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  #11  
Old 02-10-2017, 04:22 PM
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Gary Campbell Gary Campbell is offline
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Shannon...
The first artifact will be near impossible to probe with any level of detail. The knife handles could work, with final quality depending your modeling skills.

Have you done any time study on machining time for these products? I ask because you have said lots or hundreds. The artifact could easily take 5 to 20 hours to cut with a 1/32 ballmill, depending on resolution and stepover, but the knife handles could be done under an hour
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  #12  
Old 02-10-2017, 04:24 PM
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If you have 10 k buy the machine and out souce the file,, check with mezalik for a price or Brady,, yo may be pleasantly surprised,, I had a scanner and sold it to mezalik
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  #13  
Old 02-10-2017, 05:59 PM
Shannon Shannon is offline
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Thank you Gary and James.

So Gary, are you saying that, even on the knife handles, which really don't have any detail to speak of, that the probe MIGHT work, but even that is not certain? I have limited experience machining on the Stinger, so I am not that familiar with production times. I could live with 5 to 20 hours on a prototype, but not for mass production items. An hour or so for the knife handles would be OK, and maybe I could get it even quicker by using wider passes and then cleaning everything up on regular machines (belt sanders, etc.) I guess the main thing then would to find out if the probe would be the way to go to do simple things like these handles. As I said, the time to probe them is not an issue because I'm not going to be making only one or two parts from each probe, but rather hundreds at a time.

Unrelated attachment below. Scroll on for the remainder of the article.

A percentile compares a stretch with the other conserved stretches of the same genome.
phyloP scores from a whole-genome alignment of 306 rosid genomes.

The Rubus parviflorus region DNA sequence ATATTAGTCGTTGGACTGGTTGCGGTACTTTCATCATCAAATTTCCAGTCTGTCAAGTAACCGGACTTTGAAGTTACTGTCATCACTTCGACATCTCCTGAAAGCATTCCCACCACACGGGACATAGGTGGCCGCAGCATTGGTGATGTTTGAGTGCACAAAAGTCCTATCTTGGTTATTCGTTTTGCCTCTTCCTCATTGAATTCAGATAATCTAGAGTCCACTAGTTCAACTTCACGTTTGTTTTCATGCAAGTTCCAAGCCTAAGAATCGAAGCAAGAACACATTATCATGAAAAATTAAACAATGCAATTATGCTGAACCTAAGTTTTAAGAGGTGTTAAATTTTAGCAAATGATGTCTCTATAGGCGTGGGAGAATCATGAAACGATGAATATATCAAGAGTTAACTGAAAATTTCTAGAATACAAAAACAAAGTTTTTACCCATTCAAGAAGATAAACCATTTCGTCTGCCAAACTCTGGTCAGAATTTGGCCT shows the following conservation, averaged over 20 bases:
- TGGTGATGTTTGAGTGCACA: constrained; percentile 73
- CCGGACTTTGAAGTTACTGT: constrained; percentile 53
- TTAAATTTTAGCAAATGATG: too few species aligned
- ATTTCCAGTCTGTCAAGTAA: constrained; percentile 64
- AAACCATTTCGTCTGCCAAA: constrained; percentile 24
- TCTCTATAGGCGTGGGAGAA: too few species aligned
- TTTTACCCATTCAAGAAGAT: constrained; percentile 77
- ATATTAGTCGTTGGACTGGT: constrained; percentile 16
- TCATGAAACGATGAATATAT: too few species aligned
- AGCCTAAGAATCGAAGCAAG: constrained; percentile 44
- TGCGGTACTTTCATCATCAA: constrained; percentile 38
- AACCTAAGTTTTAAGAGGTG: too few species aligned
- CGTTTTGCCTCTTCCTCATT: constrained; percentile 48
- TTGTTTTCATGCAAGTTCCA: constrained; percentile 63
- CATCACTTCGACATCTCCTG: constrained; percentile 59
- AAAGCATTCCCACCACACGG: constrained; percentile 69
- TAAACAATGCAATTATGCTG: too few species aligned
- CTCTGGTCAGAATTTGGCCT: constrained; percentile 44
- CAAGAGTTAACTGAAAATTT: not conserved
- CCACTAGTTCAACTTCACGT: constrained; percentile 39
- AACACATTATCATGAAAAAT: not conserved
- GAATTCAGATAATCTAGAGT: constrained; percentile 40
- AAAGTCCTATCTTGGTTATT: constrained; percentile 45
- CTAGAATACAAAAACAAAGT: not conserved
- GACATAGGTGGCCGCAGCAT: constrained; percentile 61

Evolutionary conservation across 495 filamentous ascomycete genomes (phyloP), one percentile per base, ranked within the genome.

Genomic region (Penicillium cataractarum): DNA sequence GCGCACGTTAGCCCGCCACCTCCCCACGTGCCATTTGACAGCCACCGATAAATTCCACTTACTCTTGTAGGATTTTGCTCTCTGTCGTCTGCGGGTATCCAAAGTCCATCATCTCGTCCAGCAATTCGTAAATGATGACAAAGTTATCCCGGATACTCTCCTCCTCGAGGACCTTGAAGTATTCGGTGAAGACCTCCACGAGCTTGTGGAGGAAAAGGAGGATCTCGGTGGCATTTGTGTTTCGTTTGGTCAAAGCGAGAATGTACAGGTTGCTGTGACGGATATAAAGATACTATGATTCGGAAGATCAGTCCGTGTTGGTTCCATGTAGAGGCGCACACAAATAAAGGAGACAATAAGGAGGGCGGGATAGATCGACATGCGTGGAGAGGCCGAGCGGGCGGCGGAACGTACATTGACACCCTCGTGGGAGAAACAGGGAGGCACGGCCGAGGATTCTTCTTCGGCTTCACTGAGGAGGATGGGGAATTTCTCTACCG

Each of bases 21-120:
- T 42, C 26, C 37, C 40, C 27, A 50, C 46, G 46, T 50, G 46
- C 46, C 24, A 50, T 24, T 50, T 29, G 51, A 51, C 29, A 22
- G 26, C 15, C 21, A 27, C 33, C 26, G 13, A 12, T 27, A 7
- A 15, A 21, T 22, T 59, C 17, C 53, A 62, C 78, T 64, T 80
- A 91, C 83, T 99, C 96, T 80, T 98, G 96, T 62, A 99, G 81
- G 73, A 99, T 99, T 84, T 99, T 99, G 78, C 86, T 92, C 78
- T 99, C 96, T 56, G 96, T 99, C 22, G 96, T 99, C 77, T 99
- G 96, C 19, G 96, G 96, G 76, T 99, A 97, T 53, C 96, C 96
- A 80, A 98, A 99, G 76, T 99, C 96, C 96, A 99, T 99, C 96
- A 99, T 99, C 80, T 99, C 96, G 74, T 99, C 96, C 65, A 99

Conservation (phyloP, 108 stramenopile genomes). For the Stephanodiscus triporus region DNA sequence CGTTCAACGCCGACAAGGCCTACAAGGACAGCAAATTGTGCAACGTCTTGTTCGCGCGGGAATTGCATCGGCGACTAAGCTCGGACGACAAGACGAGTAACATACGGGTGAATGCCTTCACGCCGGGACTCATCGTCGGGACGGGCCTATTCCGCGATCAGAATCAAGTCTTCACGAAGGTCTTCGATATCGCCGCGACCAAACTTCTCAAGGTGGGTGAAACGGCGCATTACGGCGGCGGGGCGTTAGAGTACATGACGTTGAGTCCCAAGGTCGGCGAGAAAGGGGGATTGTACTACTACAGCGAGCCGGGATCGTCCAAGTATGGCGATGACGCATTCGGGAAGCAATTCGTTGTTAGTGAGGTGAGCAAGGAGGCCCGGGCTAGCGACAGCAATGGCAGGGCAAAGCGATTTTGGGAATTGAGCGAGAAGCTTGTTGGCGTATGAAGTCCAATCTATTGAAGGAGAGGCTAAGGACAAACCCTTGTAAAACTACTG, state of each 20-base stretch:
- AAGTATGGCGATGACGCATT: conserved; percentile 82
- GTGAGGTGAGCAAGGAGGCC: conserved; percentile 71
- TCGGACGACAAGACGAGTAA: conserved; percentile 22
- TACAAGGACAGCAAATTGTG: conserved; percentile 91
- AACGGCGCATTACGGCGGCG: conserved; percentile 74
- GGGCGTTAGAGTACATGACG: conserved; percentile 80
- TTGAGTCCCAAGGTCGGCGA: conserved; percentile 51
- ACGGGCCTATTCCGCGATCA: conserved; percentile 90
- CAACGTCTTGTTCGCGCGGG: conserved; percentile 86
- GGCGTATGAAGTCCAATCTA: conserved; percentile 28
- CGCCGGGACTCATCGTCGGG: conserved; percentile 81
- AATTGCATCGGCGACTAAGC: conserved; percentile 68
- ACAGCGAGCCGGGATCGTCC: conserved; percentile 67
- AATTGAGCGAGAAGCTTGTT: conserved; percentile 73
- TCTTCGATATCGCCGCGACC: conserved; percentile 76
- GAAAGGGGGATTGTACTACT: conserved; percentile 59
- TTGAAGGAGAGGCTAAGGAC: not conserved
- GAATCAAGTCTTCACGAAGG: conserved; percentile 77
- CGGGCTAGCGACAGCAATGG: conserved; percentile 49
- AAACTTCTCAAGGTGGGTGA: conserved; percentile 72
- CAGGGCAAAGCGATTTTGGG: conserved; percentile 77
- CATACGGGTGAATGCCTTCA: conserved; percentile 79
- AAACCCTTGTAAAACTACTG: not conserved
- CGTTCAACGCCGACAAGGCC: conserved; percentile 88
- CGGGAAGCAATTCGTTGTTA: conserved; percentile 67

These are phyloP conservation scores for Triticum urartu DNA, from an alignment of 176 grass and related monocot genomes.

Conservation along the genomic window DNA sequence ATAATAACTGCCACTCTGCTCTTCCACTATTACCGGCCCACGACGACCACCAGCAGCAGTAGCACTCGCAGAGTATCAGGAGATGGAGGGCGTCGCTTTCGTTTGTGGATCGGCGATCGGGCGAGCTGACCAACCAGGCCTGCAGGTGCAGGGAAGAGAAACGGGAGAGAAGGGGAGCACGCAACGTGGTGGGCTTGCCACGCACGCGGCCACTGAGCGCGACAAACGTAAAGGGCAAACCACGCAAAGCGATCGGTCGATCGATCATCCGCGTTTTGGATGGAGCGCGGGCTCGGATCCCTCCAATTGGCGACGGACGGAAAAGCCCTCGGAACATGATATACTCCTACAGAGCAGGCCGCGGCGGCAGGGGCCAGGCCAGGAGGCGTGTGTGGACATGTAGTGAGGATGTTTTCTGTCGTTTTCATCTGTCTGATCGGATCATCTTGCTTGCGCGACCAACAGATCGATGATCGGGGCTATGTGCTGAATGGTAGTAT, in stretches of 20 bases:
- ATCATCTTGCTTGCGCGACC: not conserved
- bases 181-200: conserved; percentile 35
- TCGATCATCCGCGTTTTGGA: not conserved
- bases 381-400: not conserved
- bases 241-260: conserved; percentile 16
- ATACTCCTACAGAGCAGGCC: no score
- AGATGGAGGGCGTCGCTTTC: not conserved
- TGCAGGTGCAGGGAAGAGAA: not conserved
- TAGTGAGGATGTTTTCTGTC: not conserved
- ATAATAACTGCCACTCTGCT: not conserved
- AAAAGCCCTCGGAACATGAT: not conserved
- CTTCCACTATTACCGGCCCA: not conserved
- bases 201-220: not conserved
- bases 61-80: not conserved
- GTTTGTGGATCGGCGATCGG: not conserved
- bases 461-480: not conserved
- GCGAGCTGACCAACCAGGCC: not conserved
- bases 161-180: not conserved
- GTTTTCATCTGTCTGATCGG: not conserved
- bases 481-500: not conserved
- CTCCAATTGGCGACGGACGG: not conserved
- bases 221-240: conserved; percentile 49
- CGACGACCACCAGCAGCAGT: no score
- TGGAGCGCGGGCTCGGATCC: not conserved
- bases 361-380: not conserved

We watched a video on the EMS Creaform and it looked great, until we saw the price ($50K). Ouch. Can't do that. Not even close.

James, if I had an occasional piece to scan, your suggestion to send it to someone with a scanner would probably be the best option. However, we will have new things (like a slightly different shaped knife handle for instance) come up all the time, and it would quickly get to be a hassle. Much better for us if we could get set up to do it in house. I think though if we have something with fine detail, we could send it out to Brady if he would do it. We saw the link of the Morgan Dollar project. Absolutely amazing!

So, I guess what this all boils down to is, would a probe be a viable option for doing something as simple as the knife handles, where we need to do more than a 2D perimeter scan? (The main attractiveness of the probe being the price of course). And if the probe will not work well, does anyone have a suggestion for a decent 3D scanner for preferably around $1K which will do objects around 5" x 5", or is getting something like that for $1K out of the question? As I said, I can pay more if absolutely necessary but I certainly have plenty of other things I need to spend my money on at the moment.

Thanks.
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  #14  
Old 02-10-2017, 07:22 PM
Charlie_L Charlie_L is offline